Once in a while, I come out of hiding to post here at my old haunt. It has to be something big, however.
There are plenty of policy outrages that have happened in this legislature so far, the evisceration of our education system being the undisputed number one on the list. It is something else, though, that is the best illustration that the crew running the place care more about ideological wins and short term profits than Arizona as a place.
Darin Mitchell has introduced HB 2570, which would limit the ability of local government to regulate landscaping. It may seem a minor point, but these are the rules that protect our iconic saguaros.
The Arizona Republic cites a variety of rules in the Phoenix area that protect native plants, but we in Tucson have the native plant ordinance as well. It mandates that developers (including the city itself) have to replace plants that are taken out for development. The city also partners with Tucson Electric Power for the Trees for Tucson program, which puts up native trees to increase our natural canopy. The growth in our natural canopy (planting non-native palm trees has only a negligible effect on it) has can lower power bills, mitigate flooding and even make it more pleasant to walk to the store on a July day.
Still, most of the attention of this bill has focused on protections for a non-shade plant: the saguaro. Yes, having to pull them out and move them, or having to “mitigate” them is a pain in the nalgas for builders. But, think for a second why people move to Arizona. Let me give you an example. Here is the Scottsdale Convention and Visitors Bureau web page:
See that? Saguaros, saguaros, saguaros. You notice what you don’t see? Tract homes, strip malls and parking lots. Funny that.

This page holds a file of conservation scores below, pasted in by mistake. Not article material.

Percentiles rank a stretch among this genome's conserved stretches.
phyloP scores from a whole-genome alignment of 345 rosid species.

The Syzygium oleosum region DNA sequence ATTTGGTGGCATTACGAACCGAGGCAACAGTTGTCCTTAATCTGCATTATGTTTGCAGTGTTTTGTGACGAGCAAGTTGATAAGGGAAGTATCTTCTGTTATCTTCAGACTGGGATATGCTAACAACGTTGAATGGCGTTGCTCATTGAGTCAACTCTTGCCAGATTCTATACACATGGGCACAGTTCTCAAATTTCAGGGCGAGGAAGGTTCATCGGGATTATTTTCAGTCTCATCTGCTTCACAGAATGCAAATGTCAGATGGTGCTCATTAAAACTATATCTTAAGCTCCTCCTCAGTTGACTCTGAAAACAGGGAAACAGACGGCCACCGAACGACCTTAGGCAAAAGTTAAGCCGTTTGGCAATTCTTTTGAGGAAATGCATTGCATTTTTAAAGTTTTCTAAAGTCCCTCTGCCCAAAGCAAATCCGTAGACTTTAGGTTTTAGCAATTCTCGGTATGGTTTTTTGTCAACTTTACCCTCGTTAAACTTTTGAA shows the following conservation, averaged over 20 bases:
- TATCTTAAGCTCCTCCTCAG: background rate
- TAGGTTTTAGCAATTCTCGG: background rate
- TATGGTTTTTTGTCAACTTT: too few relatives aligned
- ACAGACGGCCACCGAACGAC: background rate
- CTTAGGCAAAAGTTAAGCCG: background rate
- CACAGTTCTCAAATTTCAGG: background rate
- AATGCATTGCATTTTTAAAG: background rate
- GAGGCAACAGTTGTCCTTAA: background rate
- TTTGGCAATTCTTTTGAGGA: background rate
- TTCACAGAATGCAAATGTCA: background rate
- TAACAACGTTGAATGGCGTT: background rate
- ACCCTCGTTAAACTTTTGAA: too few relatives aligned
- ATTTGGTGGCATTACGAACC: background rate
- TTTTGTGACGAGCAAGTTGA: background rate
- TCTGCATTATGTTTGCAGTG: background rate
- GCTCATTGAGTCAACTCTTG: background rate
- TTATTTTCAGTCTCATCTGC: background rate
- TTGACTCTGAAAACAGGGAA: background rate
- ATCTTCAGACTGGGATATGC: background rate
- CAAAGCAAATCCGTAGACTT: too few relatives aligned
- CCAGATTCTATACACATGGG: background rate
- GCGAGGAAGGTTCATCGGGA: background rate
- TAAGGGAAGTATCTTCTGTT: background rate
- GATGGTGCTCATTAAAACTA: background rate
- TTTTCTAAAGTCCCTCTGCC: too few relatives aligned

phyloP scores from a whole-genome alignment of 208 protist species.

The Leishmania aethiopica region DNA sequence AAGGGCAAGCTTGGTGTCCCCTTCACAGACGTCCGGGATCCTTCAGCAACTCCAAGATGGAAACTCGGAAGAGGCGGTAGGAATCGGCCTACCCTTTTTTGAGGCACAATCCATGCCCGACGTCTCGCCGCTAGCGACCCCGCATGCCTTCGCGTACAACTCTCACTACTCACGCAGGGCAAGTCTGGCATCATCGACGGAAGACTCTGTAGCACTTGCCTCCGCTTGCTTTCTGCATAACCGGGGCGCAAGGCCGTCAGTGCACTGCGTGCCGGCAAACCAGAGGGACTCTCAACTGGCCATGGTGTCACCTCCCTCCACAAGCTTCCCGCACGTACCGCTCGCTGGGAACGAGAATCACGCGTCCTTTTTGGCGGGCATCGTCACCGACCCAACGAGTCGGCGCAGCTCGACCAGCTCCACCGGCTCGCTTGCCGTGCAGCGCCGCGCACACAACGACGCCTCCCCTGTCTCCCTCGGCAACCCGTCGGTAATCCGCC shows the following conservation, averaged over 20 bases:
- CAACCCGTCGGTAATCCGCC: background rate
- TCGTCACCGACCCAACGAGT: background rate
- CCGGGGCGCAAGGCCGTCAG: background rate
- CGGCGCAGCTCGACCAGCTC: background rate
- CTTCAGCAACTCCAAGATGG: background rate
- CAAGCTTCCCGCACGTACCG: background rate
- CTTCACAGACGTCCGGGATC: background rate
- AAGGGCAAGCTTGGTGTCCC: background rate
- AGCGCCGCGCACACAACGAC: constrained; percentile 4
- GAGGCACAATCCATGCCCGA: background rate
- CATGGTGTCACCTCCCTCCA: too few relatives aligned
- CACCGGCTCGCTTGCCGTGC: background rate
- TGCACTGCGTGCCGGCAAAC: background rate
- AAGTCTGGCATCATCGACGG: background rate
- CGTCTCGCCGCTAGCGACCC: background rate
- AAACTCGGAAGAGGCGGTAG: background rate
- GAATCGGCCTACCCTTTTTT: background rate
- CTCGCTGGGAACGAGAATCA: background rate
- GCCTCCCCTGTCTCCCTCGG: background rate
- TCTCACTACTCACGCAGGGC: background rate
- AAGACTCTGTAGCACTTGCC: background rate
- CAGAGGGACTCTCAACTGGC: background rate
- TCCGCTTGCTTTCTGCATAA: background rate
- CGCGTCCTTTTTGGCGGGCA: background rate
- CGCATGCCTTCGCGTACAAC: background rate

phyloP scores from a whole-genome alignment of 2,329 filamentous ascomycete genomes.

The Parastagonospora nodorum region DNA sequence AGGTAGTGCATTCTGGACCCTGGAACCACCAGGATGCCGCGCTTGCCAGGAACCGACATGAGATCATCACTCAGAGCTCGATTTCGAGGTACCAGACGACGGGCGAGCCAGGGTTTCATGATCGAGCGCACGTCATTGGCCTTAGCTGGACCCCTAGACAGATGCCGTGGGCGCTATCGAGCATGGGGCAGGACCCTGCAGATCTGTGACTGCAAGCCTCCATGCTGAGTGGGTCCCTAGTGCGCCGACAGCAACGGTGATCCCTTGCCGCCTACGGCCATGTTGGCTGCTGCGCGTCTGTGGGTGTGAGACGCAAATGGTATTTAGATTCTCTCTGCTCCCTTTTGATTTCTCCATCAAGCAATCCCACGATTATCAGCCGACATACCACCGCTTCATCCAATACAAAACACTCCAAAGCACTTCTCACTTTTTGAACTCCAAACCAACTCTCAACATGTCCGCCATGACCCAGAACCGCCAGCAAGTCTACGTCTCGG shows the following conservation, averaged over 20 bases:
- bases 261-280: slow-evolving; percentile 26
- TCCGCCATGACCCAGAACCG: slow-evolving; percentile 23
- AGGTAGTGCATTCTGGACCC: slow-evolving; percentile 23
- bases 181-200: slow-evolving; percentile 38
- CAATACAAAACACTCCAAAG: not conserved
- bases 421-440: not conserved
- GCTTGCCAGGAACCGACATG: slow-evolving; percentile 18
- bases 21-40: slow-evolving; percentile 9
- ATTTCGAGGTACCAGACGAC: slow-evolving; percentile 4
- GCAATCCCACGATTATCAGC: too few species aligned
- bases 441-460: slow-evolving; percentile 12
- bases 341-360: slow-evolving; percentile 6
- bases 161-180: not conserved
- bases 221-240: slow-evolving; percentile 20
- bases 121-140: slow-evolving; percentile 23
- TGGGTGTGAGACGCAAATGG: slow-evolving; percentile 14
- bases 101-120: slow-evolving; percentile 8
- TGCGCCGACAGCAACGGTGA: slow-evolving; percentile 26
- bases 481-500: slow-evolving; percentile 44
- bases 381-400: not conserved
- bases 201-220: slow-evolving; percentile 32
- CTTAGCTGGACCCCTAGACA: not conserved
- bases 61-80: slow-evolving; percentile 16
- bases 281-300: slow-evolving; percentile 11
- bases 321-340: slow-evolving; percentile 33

By the way, that’s from a city that’s on the edge of the saguaro’s range. Still, the saguaro is so identified with our Southwestern deserts that they feature them. For years, we had a problem with Las Vegas cactus-napping saguaros because they wanted in on the action too. They are what makes us look different than suburbs in Orange County, Dallas or Denver.
These rules aren’t just there to protect the saguaro, but also exist to protect the broader environment and save water. Non-native plants tend to be higher water use, thus harder to maintain. I’d bet that the property managers that have to keep up landscapes for all those subdivisions that Mitchell is building would appreciate not having to maintain a conifer forest out in some tract of desert. Non-native plants can also cause other problems. The amount of money and labor both governments and property owners have had to spend on controlling buffel grass is a testament to that.
Most importantly, we live in a desert with sparse water resources. It’s taken decades, but we are finally getting both a local government and business culture that understand the challenges we face. We are in a unique place, and our policy needs to reflect that.
If you think that saguaros and the laws that protect them are a nuisance, I gotta wonder if you understand what it means to live in Arizona and whether you really give a damn about this place.